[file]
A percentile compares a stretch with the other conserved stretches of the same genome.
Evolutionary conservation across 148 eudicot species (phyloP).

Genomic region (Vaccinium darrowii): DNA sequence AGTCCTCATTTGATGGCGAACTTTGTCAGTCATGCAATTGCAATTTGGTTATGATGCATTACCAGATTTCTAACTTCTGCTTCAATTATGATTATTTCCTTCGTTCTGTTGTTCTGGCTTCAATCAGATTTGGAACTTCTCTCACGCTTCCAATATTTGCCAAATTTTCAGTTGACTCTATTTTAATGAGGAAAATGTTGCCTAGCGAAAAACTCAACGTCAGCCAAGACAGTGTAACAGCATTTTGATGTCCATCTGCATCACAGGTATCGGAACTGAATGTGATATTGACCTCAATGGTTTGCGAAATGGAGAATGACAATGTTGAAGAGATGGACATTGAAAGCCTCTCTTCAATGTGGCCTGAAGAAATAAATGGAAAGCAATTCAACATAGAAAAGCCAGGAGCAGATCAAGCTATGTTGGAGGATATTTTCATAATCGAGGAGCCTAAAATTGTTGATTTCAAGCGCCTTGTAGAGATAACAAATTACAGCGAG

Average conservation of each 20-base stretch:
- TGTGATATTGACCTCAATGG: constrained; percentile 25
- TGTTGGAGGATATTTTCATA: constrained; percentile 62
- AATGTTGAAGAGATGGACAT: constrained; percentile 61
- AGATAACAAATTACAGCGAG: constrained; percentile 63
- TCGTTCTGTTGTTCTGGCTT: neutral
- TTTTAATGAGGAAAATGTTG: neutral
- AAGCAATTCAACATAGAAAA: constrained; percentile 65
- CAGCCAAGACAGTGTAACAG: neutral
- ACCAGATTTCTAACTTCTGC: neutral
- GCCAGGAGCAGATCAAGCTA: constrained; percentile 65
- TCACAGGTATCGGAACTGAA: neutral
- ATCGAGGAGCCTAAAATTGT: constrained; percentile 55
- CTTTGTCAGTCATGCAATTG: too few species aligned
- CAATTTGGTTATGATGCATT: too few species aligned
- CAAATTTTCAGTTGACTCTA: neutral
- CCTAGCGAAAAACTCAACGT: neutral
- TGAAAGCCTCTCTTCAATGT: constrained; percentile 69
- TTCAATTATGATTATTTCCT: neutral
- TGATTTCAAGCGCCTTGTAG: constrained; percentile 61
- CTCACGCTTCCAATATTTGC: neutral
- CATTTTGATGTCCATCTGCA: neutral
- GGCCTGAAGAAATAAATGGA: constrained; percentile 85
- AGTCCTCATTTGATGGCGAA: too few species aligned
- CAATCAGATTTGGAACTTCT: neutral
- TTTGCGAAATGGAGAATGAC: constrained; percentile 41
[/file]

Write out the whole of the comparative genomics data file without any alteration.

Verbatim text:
A percentile compares a stretch with the other conserved stretches of the same genome.
Evolutionary conservation across 148 eudicot species (phyloP).

Genomic region (Vaccinium darrowii): DNA sequence AGTCCTCATTTGATGGCGAACTTTGTCAGTCATGCAATTGCAATTTGGTTATGATGCATTACCAGATTTCTAACTTCTGCTTCAATTATGATTATTTCCTTCGTTCTGTTGTTCTGGCTTCAATCAGATTTGGAACTTCTCTCACGCTTCCAATATTTGCCAAATTTTCAGTTGACTCTATTTTAATGAGGAAAATGTTGCCTAGCGAAAAACTCAACGTCAGCCAAGACAGTGTAACAGCATTTTGATGTCCATCTGCATCACAGGTATCGGAACTGAATGTGATATTGACCTCAATGGTTTGCGAAATGGAGAATGACAATGTTGAAGAGATGGACATTGAAAGCCTCTCTTCAATGTGGCCTGAAGAAATAAATGGAAAGCAATTCAACATAGAAAAGCCAGGAGCAGATCAAGCTATGTTGGAGGATATTTTCATAATCGAGGAGCCTAAAATTGTTGATTTCAAGCGCCTTGTAGAGATAACAAATTACAGCGAG

Average conservation of each 20-base stretch:
- TGTGATATTGACCTCAATGG: constrained; percentile 25
- TGTTGGAGGATATTTTCATA: constrained; percentile 62
- AATGTTGAAGAGATGGACAT: constrained; percentile 61
- AGATAACAAATTACAGCGAG: constrained; percentile 63
- TCGTTCTGTTGTTCTGGCTT: neutral
- TTTTAATGAGGAAAATGTTG: neutral
- AAGCAATTCAACATAGAAAA: constrained; percentile 65
- CAGCCAAGACAGTGTAACAG: neutral
- ACCAGATTTCTAACTTCTGC: neutral
- GCCAGGAGCAGATCAAGCTA: constrained; percentile 65
- TCACAGGTATCGGAACTGAA: neutral
- ATCGAGGAGCCTAAAATTGT: constrained; percentile 55
- CTTTGTCAGTCATGCAATTG: too few species aligned
- CAATTTGGTTATGATGCATT: too few species aligned
- CAAATTTTCAGTTGACTCTA: neutral
- CCTAGCGAAAAACTCAACGT: neutral
- TGAAAGCCTCTCTTCAATGT: constrained; percentile 69
- TTCAATTATGATTATTTCCT: neutral
- TGATTTCAAGCGCCTTGTAG: constrained; percentile 61
- CTCACGCTTCCAATATTTGC: neutral
- CATTTTGATGTCCATCTGCA: neutral
- GGCCTGAAGAAATAAATGGA: constrained; percentile 85
- AGTCCTCATTTGATGGCGAA: too few species aligned
- CAATCAGATTTGGAACTTCT: neutral
- TTTGCGAAATGGAGAATGAC: constrained; percentile 41